Throwback Thursday: Sweet Lullaby Was The Horse That Made It Happen For Martha Wachtel Jolicoeur

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Martha Wachtel Jolicoeur didn’t even enter herself in her first grand prix. “I was always placing first and second in the open power and speed jumper classes in [Wellington], but I was too scared to ever enter the grand prix,” Jolicoeur said. “I didn’t know it, but one week, Mario Deslauriers nominated me and that’s how I did my first grand prix.”

Then, a few weeks later in just her third grand prix start, Jolicoeur won the $25,000 Mercedes Masters World Cup Grand Prix aboard her Sweet Lullaby. The year was 1985, and Jolicoeur had been competing in the high amateur-owner division and dipping her toe into the open jumpers. After that first win in Palm Beach, Jolicoeur went on to earn the American Grand Prix Association Rookie of the Year title for 1985.

“She was really smart and super careful,” Jolicoeur said of Sweet Lullaby, a mare she bought from Belgium’s Francois Mathy in 1982. “If she was not going to be able to jump clear, she would stop so fast and I would fall off. We either won or I fell off. She was very good in the high amateurs, but she was the horse that really got me into the grand prix and jump-started my career at that level.”

Jolicoeur, who grew up in Westport, Connecticut, had a successful junior career. She rode with George Morris and was grand junior hunter champion at Devon (Pennsylvania) in 1977 and ’78 on her Movie Star, who also picked up a Pennsylvania National tricolor in 1978. Additionally, she was named Best Child Rider at the Pennsylvania National Horse Show in 1978.

“She was an amazing small junior hunter,” said Jolicoeur of Movie Star. “She was a good mover and won the hack in New York. I placed in Medal and Maclay Finals, but never won.”

When she was in college at St. Lawrence University (New York), Jolicoeur rode with Ian Millar and got serious about doing the jumpers. “He told me that I knew exactly what I needed to do to ride jumpers successfully, but I was afraid,” she recalled. “Ian was instrumental in helping me to be competitive on more horses.”

Millar was her trainer when Sweet Lullaby came into her life in 1982. Mathy had found Sweet Lullaby in a tiny town in Switzerland and alerted Jolicoeur to come try her. “Ian was supposed to fly over and see her as well, but I called him and said, ‘I have never ridden anything as nice as this horse and I don’t want you to come find something wrong with her.’ That was it. I flew back home and my father, Jesse Wachtel, purchased her,” said Jolicoeur.

“Both my father and the groom that took care of her, Peter Rohr, have since passed away, so they are all greatly missed,” added Jolicoeur. “They were both instrumental in our success. My father for getting me the horse and Peter for taking such exceptional care of the horse. They were both really supportive.”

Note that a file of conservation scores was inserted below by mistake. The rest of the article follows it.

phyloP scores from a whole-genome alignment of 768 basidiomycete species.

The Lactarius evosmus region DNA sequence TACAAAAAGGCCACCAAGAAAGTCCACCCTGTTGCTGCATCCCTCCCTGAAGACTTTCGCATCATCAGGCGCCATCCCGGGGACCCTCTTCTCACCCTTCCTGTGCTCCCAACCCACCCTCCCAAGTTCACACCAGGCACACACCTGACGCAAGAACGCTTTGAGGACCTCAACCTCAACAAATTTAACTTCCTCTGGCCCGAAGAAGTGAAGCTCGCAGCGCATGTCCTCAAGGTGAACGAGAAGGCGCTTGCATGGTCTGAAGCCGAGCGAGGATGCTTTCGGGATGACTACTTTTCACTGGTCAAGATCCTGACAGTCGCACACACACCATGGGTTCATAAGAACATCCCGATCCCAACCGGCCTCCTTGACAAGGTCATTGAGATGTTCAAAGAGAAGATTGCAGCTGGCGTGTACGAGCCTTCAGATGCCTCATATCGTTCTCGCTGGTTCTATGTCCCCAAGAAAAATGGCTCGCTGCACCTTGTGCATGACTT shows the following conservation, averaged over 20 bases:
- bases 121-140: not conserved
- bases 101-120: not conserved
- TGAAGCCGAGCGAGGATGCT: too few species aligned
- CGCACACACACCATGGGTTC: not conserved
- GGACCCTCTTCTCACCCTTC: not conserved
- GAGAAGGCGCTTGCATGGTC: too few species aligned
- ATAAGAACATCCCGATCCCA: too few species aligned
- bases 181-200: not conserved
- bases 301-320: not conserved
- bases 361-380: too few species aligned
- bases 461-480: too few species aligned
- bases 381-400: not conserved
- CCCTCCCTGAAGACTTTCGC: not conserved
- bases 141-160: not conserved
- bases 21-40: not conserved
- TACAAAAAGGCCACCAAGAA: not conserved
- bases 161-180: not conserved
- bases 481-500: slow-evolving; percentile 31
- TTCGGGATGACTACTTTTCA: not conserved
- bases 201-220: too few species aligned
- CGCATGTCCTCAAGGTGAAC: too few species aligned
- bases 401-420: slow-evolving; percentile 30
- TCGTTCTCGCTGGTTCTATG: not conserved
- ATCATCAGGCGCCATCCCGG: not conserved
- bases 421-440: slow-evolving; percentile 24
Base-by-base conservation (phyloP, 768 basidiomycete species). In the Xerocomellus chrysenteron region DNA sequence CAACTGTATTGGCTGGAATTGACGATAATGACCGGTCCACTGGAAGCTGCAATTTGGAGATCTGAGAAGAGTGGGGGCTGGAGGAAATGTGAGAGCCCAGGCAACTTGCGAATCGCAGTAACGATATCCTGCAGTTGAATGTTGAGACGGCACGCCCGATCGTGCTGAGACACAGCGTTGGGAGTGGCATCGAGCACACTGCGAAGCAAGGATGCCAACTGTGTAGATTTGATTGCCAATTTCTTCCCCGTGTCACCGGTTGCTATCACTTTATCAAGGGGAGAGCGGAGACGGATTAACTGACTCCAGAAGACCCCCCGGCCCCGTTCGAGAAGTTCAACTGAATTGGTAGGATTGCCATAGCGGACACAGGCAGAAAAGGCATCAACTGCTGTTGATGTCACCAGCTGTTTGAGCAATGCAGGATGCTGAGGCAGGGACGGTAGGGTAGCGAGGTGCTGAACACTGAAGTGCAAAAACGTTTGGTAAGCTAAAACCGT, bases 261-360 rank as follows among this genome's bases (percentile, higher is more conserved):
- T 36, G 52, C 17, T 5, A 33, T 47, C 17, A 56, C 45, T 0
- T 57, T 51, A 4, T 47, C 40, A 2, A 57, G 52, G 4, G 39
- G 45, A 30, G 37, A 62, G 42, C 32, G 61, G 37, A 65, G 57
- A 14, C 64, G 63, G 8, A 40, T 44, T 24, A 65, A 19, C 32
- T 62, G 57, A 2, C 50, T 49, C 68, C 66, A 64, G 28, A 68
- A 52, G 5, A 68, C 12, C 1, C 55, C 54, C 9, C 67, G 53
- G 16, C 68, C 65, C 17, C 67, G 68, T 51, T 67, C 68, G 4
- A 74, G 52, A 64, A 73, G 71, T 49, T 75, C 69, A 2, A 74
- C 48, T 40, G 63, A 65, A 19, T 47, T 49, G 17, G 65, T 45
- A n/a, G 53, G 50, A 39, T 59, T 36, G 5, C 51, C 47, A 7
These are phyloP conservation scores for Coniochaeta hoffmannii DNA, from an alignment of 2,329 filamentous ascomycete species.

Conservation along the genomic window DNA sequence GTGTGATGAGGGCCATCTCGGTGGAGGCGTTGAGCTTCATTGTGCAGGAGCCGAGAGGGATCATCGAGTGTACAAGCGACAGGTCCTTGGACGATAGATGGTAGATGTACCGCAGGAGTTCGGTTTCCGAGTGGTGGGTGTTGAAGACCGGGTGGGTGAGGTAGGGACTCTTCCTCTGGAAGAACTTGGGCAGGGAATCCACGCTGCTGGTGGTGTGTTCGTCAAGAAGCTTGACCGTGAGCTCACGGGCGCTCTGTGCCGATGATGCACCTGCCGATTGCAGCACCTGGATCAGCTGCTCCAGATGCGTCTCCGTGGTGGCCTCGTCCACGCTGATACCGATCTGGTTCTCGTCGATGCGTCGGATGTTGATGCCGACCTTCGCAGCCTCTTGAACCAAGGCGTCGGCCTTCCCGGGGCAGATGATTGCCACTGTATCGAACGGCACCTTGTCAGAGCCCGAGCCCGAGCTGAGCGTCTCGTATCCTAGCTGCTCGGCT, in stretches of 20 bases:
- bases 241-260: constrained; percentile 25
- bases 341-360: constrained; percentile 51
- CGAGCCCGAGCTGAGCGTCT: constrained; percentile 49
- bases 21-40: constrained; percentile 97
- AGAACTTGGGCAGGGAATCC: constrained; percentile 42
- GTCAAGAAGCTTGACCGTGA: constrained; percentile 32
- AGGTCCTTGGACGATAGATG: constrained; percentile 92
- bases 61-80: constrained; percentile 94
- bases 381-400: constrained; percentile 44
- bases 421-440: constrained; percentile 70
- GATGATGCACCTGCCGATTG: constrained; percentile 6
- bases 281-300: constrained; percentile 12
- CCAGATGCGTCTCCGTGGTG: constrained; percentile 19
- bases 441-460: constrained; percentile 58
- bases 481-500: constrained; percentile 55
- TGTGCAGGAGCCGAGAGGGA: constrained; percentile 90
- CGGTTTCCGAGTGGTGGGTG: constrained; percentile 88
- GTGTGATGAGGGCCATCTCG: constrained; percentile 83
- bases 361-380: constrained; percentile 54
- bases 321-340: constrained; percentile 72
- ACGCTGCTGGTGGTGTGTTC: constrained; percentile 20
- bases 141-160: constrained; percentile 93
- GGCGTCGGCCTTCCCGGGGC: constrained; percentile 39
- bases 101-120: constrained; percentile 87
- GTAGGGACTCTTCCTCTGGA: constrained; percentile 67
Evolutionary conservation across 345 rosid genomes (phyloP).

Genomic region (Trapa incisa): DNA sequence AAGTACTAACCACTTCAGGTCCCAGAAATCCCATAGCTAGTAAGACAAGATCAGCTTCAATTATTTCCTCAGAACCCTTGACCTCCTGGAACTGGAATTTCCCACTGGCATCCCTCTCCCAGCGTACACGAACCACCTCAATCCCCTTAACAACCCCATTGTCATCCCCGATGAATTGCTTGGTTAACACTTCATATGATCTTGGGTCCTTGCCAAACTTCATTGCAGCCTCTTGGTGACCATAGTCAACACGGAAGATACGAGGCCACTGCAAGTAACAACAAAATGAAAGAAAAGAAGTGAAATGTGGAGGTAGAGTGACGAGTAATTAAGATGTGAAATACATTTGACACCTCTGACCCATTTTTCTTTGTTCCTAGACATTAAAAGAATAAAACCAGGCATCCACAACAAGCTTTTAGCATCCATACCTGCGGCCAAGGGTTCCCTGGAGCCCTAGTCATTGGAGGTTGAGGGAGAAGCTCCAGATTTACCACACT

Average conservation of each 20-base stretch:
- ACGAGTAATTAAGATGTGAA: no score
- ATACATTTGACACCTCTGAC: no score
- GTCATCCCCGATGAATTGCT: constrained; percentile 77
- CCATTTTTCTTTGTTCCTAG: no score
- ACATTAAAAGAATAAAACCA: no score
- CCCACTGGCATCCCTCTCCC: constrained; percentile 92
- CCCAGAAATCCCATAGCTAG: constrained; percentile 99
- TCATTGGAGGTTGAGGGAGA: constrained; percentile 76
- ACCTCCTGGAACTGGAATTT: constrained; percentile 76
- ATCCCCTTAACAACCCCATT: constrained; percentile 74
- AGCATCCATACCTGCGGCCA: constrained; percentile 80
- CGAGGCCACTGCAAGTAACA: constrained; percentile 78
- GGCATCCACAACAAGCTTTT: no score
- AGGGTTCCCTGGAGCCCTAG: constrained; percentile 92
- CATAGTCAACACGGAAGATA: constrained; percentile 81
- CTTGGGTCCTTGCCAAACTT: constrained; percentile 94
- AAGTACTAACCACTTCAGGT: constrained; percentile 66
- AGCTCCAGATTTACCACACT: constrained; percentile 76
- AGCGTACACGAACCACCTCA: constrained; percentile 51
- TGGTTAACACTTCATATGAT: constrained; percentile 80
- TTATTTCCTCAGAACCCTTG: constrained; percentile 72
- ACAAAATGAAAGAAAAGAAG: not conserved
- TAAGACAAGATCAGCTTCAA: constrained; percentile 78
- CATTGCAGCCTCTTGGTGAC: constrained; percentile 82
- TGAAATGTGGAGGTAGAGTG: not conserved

After graduating from college, Jolicoeur moved to New York City and rode with Norman Dello Joio. She credits Morris for giving her great basics during her junior years, Millar for teaching her to be competitive at the highest levels, and Dello Joio with helping her to put the finishing touches on her riding to complete the package.

When Sweet Lullaby retired, Jolicoeur bred her a few times. “She had great foals. Her baby, Hushabye [sired by Big News], won the 4-year-old [International Jumper Futurity] with me at Devon,” Jolicoeur said.  Hushabye was then sold to Jessica Newman, and later enjoyed a grand prix career under Canada’s Eric Lamaze. Sweet Lullaby was also the dam of Sweet Dreams, sired by Olisco, a horse that Millar purchased at 18 months old and competed at the grand prix level.

Between 1986 and 1990, Jolicoeur was a familiar face in the grand prix ring and competed in Europe as well. In 1991, she married renowned Canadian trainer Pierre Jolicoeur and started thinking beyond her career in the saddle by getting her real estate license. The couple settled in the Middleburg, Va., area and Martha split her time between competing and real estate, still spending her winters in Wellington, Florida. Then, in 2005, she made a big change. “I was riding my horse along a hill and thought to myself, ‘I’m not getting better at riding and I really want to secure my future for my family,’ ” Martha said. Her daughter, Isabel, was in the eighth grade then and has now graduated with a law degree from the University of Miami.

“So, I got off the horse and asked Pierre if it was time to sell the farm and focus on real estate full time. He agreed and we moved to Florida for me to do real estate full time,” Jolicoeur said. “I wanted to be really good at something and to this day people ask me if I miss riding. I tell them that I feel like real estate is my sport. It was a conscious decision to stop riding and focus on real estate, but I feel lucky that I get to spend so much time at the horse show for my job.”

Jolicoeur focuses her real estate business on equestrian properties and spends quite a bit of her time at the Winter Equestrian Festival (Florida), where she sponsors the leading lady rider award in the open jumper division.

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